Some people do not support the Government’s financial support for special events. They think that means of business operations should be more widely used to host these special events including the Olympic Games. Commercial tools can reduce the impact caused by “siphon effect” and the “valley effect” (King, 2003). In addition, they argue that the Government’s financial support for the special event is bound to increase the financial burden. A total cost invested by China for the infrastructures and sports facilities of 2008 Olympic Games is more than 14 billion U.S. dollars. Public money was invested in such a large scale to sports facilities, which will not help to improve people’s livelihood.
Evaluation on the view of objectors
This view palaces too much emphasis on the financial burden of the government, while ignoring the potential economic benefits. A successful special event can bring economic benefits, even if the event is not for profit.
First, the success of the event can bring direct economic benefits. According to Gibson (2009), it is difficult to accurately calculate the economic impact caused by an event. However, in fact, an event will bring economic impact, even if the event is non-profit. The Olympics can promote tourism, construction industry, and lead-related industries (Gibson, 2009). It is an indisputable fact that Olympic Games can promote economic development for the host cities. However, it should be said that the most direct impact is on tourism, construction and service industries. According to Gibson (2009), audience development is worthy of concern. During the Olympics, host city to host athletes, journalists, spectators and tourists from other countries in the world. This is a tremendous demand for the construction industry. At the same time, the Olympic Games will also bring strong tourism needs, because Sporting events like the Olympics attracts attention of people around the world. A large number of spectators, athletes and staff came here to participate in, watch the Olympic Games and the visit the host city not only during but also after the event. Beijing is a historical and cultural city, its connotation is sufficient to attract tourists to visit. Coupled with its experience of hosting the Olympic Games, it will be more attractive.
Second, the event will bring more job opportunities. According to Gibson (2009), it is no doubt that an event can increase employment opportunities, including full-time and part-time jobs. 1988 Seoul Olympics provided 16 million jobs for the services sector, 50,000 jobs for manufacturing industry, and 90,000 jobs for the construction industry (Burton, 2003). According to experts’ statistics and computing base on the investment, Beijing Olympic Games would Generate 745000 job opportunities. This will undoubtedly help solve the unemployment problem to some extent (Owen, 2008). For Beijing in which the employment pressure was still relatively large in, this would undoubtedly help to alleviate some of the employment pressure, to increase people’s income and to stimulate economic growth.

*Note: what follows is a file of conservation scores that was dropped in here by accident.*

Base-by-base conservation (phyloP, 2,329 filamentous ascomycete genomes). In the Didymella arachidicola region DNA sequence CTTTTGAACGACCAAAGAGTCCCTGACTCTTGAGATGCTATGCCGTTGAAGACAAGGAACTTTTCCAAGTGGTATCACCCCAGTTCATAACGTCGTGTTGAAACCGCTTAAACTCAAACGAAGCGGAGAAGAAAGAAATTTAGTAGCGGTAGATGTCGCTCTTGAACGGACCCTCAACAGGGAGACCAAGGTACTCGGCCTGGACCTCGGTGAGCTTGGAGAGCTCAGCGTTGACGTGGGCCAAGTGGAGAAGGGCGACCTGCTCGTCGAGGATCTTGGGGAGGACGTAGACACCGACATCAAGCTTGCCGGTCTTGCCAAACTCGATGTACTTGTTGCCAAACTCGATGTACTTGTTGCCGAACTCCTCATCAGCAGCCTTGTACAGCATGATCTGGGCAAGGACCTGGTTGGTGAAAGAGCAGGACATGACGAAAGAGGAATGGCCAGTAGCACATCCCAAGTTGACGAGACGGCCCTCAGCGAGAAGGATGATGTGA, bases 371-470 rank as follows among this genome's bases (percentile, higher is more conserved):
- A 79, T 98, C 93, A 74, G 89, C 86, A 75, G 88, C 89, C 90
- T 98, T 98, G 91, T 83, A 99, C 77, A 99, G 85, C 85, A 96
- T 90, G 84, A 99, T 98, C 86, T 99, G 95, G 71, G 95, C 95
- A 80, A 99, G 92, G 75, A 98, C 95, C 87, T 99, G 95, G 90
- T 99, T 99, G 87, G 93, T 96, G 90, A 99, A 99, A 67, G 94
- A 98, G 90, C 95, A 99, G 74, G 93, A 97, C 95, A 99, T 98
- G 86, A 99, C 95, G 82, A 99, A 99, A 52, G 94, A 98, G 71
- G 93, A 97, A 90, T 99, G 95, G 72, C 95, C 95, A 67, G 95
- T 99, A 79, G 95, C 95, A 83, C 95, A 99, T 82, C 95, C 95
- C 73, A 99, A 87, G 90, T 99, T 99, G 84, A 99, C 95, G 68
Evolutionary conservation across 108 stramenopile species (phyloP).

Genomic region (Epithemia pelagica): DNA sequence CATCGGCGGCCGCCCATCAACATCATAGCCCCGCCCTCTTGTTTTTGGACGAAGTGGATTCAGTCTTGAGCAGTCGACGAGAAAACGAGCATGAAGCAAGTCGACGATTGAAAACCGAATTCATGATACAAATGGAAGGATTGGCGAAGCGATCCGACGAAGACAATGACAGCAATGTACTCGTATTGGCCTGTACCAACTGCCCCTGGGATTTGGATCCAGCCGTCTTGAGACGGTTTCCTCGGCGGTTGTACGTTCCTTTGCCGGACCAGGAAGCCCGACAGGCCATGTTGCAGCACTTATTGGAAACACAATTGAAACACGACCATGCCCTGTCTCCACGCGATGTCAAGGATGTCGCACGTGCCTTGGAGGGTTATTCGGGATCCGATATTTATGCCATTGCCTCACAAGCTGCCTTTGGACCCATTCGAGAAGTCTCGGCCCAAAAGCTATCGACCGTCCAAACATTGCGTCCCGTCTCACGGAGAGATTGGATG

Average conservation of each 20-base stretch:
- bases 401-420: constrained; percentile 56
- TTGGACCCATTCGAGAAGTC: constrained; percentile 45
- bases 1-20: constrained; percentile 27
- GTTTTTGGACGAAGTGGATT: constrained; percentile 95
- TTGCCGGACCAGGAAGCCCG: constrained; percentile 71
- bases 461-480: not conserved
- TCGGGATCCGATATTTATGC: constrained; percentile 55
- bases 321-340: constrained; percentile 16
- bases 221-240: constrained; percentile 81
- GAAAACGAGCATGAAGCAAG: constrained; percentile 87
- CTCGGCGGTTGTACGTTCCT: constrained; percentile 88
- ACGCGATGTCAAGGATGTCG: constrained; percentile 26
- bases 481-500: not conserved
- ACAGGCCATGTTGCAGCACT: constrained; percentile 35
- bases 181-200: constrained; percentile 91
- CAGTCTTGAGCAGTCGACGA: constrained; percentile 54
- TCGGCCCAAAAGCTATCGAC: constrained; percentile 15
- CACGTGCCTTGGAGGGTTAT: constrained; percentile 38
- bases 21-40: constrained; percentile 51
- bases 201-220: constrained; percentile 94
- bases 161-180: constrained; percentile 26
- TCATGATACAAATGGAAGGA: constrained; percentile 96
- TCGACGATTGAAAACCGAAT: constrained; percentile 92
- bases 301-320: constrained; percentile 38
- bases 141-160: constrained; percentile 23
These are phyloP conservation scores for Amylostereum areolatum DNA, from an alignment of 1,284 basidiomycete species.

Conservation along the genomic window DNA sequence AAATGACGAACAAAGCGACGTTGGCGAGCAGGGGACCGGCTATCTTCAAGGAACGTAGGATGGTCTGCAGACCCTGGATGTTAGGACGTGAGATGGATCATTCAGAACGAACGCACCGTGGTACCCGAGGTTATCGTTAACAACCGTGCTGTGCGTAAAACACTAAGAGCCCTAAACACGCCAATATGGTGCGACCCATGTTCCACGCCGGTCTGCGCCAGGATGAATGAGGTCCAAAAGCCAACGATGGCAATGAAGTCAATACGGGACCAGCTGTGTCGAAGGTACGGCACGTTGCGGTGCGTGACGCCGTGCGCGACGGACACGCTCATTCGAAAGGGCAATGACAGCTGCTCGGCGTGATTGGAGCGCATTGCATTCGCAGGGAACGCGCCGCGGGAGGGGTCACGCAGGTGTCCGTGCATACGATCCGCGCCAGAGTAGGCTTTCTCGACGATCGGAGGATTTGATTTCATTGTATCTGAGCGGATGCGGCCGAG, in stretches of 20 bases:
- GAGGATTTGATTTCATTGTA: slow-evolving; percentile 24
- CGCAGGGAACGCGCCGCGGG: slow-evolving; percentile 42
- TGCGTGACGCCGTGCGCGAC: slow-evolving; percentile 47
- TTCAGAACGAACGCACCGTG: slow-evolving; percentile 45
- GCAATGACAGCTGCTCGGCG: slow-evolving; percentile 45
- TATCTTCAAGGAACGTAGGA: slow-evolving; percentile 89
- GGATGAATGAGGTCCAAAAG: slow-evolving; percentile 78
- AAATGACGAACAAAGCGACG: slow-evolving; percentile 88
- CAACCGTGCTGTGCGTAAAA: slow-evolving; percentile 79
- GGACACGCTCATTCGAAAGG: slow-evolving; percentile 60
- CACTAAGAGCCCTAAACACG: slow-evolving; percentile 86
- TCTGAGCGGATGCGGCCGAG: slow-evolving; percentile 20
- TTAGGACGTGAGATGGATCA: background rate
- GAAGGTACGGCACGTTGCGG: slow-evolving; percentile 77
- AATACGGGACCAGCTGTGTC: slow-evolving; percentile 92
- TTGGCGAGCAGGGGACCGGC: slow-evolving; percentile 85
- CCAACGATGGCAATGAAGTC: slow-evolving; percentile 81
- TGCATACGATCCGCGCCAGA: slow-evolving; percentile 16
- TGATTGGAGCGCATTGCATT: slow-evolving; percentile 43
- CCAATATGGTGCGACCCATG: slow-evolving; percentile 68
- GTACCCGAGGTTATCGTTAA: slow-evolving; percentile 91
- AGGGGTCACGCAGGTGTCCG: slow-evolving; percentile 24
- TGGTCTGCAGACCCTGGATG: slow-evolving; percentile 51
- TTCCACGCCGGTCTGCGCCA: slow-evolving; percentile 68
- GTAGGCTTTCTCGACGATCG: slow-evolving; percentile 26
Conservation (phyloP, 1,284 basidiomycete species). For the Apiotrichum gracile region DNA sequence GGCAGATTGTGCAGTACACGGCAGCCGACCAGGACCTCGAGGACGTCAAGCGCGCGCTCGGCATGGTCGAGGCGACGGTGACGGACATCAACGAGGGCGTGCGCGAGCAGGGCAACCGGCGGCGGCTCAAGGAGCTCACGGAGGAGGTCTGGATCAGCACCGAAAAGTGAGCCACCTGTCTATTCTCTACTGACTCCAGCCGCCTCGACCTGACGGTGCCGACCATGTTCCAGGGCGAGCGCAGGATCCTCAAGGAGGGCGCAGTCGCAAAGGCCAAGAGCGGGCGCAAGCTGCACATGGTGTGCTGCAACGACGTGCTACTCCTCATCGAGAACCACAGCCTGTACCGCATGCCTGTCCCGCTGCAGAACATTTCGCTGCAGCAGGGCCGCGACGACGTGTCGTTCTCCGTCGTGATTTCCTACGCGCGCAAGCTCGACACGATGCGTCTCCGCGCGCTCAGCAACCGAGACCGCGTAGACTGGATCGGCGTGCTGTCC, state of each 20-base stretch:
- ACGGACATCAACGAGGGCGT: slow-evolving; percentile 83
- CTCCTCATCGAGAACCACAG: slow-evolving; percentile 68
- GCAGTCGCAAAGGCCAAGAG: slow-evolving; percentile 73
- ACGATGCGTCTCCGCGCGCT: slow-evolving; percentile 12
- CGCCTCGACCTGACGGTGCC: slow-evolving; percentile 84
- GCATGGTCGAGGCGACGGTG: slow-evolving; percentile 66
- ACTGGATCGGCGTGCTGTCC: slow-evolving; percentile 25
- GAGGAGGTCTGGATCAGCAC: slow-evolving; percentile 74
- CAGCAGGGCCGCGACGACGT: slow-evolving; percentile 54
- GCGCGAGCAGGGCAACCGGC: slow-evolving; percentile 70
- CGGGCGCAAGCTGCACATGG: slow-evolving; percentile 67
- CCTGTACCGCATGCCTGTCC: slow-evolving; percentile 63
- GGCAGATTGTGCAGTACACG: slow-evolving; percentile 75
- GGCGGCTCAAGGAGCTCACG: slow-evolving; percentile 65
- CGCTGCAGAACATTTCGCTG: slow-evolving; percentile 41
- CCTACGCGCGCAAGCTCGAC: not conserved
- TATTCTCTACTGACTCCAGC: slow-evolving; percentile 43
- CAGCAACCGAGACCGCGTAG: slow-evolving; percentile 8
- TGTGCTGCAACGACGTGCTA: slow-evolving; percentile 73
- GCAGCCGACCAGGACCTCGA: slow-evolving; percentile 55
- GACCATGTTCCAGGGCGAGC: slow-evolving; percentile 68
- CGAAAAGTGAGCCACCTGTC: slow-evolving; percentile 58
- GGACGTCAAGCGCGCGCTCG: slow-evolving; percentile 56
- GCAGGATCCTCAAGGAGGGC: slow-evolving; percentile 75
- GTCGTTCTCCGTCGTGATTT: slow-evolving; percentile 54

If the lack of adequate funding, these events may fail or can not drive more industries. In other words, only private capital may not be enough to make a successful specially a grand international event like the Olympics, World Expo. Of course, the Government can play its public function to help solve financial problems rather than having to invest.
Both sides have advantages and disadvantages. They analyzed the problems and state reasons from two different emphases. In fact, the government should not put too much financial support for special events. However, the Government can not give up support for special events. First, the Government should pay attention to every special event. Government should mobilize all participants through its public functions. Government should seek private resources, especially non-governmental personnel and private funds from the design, planning, organization, operation, to the human, material and financial resources. Second, Government should strengthen the information services and the use of certain means of appropriate macro-policy adjustment. First, the Government should try to reduce the blindness of the organizers, participants and investors. For example, the government can guide the coordinated development of t consumer he from the hot consumption, guide rational consumption from herd behavior consumption.
In short, the Government should play the public management functions such as service functions and regulation functions to service and regulate specific events rather than simply providing financial support.
Special events cover well-planned cultural, entertainment, sports, political and business events such as Olympic Games, World Cup, the World Expo, Art and Culture Festivals, performances, and charity fundraising. Shortage of funds often leads to failure of the events. There is a debate on the government’s financial support for special events. Supporters think that the government should make financial support for special events and argue that Government’s financial support can make the event more successful and attract more viewers, which can boost the regional economy and that the government is also beneficiaries of a successful event. Objectors think that means of business operations should be more widely used to host these special events and argue that the Government’s financial support for the special event is bound to increase the financial burden. Both sides have advantages and disadvantages. They analyzed the problems and state reasons from two different emphases. In fact, the government should not put too much financial support for special events. However, the Government can not give up support for special events.